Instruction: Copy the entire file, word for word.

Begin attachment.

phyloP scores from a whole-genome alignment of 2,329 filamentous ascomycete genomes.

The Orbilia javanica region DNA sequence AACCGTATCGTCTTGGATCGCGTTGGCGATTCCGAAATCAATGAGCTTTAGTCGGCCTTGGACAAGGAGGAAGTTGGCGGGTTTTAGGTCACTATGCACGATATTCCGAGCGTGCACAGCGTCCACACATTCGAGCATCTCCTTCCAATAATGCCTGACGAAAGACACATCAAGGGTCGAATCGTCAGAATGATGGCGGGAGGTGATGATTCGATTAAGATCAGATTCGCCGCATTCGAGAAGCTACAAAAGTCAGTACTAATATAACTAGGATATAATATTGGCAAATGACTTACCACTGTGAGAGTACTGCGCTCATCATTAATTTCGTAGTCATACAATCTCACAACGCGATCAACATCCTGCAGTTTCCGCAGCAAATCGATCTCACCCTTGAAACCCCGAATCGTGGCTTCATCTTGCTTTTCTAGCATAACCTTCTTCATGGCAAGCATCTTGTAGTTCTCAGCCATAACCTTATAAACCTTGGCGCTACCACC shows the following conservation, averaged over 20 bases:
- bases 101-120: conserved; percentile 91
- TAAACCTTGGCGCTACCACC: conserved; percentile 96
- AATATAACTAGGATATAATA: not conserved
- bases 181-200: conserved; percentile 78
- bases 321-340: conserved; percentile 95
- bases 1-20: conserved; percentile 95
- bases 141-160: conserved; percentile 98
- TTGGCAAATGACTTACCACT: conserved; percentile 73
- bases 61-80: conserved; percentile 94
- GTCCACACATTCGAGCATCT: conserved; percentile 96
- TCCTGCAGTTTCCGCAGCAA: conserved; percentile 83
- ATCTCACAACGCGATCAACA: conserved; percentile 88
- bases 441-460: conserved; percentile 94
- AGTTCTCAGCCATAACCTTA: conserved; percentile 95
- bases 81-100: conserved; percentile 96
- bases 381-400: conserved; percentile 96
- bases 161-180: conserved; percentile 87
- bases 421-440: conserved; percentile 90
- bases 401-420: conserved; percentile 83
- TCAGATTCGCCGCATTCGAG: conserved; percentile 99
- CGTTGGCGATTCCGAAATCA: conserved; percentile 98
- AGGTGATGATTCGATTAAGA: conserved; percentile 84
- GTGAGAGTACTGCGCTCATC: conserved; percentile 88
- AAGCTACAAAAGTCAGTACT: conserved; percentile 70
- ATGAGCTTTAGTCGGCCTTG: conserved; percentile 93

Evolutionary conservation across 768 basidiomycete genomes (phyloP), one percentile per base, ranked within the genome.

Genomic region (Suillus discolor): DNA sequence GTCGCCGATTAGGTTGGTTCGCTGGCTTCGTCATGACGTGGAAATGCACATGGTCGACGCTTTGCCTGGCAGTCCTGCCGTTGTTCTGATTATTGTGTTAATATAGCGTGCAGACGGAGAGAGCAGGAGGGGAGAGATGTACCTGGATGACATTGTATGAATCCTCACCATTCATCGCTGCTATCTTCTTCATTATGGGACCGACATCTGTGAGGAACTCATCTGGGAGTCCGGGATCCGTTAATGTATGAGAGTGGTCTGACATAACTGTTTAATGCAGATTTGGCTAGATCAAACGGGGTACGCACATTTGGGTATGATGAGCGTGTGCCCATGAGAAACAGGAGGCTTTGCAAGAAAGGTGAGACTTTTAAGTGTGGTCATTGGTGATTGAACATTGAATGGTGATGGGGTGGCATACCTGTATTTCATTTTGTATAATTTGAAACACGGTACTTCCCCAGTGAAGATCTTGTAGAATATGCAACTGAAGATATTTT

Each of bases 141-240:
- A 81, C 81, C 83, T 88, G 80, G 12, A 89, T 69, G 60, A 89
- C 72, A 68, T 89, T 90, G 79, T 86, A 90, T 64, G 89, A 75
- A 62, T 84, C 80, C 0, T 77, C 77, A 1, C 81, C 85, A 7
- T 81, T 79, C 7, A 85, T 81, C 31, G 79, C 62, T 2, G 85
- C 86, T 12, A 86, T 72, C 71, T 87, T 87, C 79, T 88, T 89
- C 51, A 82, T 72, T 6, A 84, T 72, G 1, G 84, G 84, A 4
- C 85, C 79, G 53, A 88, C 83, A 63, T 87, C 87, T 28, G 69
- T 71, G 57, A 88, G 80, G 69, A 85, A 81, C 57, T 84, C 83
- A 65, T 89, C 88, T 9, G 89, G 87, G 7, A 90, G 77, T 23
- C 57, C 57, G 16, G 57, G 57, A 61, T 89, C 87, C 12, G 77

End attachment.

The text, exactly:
phyloP scores from a whole-genome alignment of 2,329 filamentous ascomycete genomes.

The Orbilia javanica region DNA sequence AACCGTATCGTCTTGGATCGCGTTGGCGATTCCGAAATCAATGAGCTTTAGTCGGCCTTGGACAAGGAGGAAGTTGGCGGGTTTTAGGTCACTATGCACGATATTCCGAGCGTGCACAGCGTCCACACATTCGAGCATCTCCTTCCAATAATGCCTGACGAAAGACACATCAAGGGTCGAATCGTCAGAATGATGGCGGGAGGTGATGATTCGATTAAGATCAGATTCGCCGCATTCGAGAAGCTACAAAAGTCAGTACTAATATAACTAGGATATAATATTGGCAAATGACTTACCACTGTGAGAGTACTGCGCTCATCATTAATTTCGTAGTCATACAATCTCACAACGCGATCAACATCCTGCAGTTTCCGCAGCAAATCGATCTCACCCTTGAAACCCCGAATCGTGGCTTCATCTTGCTTTTCTAGCATAACCTTCTTCATGGCAAGCATCTTGTAGTTCTCAGCCATAACCTTATAAACCTTGGCGCTACCACC shows the following conservation, averaged over 20 bases:
- bases 101-120: conserved; percentile 91
- TAAACCTTGGCGCTACCACC: conserved; percentile 96
- AATATAACTAGGATATAATA: not conserved
- bases 181-200: conserved; percentile 78
- bases 321-340: conserved; percentile 95
- bases 1-20: conserved; percentile 95
- bases 141-160: conserved; percentile 98
- TTGGCAAATGACTTACCACT: conserved; percentile 73
- bases 61-80: conserved; percentile 94
- GTCCACACATTCGAGCATCT: conserved; percentile 96
- TCCTGCAGTTTCCGCAGCAA: conserved; percentile 83
- ATCTCACAACGCGATCAACA: conserved; percentile 88
- bases 441-460: conserved; percentile 94
- AGTTCTCAGCCATAACCTTA: conserved; percentile 95
- bases 81-100: conserved; percentile 96
- bases 381-400: conserved; percentile 96
- bases 161-180: conserved; percentile 87
- bases 421-440: conserved; percentile 90
- bases 401-420: conserved; percentile 83
- TCAGATTCGCCGCATTCGAG: conserved; percentile 99
- CGTTGGCGATTCCGAAATCA: conserved; percentile 98
- AGGTGATGATTCGATTAAGA: conserved; percentile 84
- GTGAGAGTACTGCGCTCATC: conserved; percentile 88
- AAGCTACAAAAGTCAGTACT: conserved; percentile 70
- ATGAGCTTTAGTCGGCCTTG: conserved; percentile 93

Evolutionary conservation across 768 basidiomycete genomes (phyloP), one percentile per base, ranked within the genome.

Genomic region (Suillus discolor): DNA sequence GTCGCCGATTAGGTTGGTTCGCTGGCTTCGTCATGACGTGGAAATGCACATGGTCGACGCTTTGCCTGGCAGTCCTGCCGTTGTTCTGATTATTGTGTTAATATAGCGTGCAGACGGAGAGAGCAGGAGGGGAGAGATGTACCTGGATGACATTGTATGAATCCTCACCATTCATCGCTGCTATCTTCTTCATTATGGGACCGACATCTGTGAGGAACTCATCTGGGAGTCCGGGATCCGTTAATGTATGAGAGTGGTCTGACATAACTGTTTAATGCAGATTTGGCTAGATCAAACGGGGTACGCACATTTGGGTATGATGAGCGTGTGCCCATGAGAAACAGGAGGCTTTGCAAGAAAGGTGAGACTTTTAAGTGTGGTCATTGGTGATTGAACATTGAATGGTGATGGGGTGGCATACCTGTATTTCATTTTGTATAATTTGAAACACGGTACTTCCCCAGTGAAGATCTTGTAGAATATGCAACTGAAGATATTTT

Each of bases 141-240:
- A 81, C 81, C 83, T 88, G 80, G 12, A 89, T 69, G 60, A 89
- C 72, A 68, T 89, T 90, G 79, T 86, A 90, T 64, G 89, A 75
- A 62, T 84, C 80, C 0, T 77, C 77, A 1, C 81, C 85, A 7
- T 81, T 79, C 7, A 85, T 81, C 31, G 79, C 62, T 2, G 85
- C 86, T 12, A 86, T 72, C 71, T 87, T 87, C 79, T 88, T 89
- C 51, A 82, T 72, T 6, A 84, T 72, G 1, G 84, G 84, A 4
- C 85, C 79, G 53, A 88, C 83, A 63, T 87, C 87, T 28, G 69
- T 71, G 57, A 88, G 80, G 69, A 85, A 81, C 57, T 84, C 83
- A 65, T 89, C 88, T 9, G 89, G 87, G 7, A 90, G 77, T 23
- C 57, C 57, G 16, G 57, G 57, A 61, T 89, C 87, C 12, G 77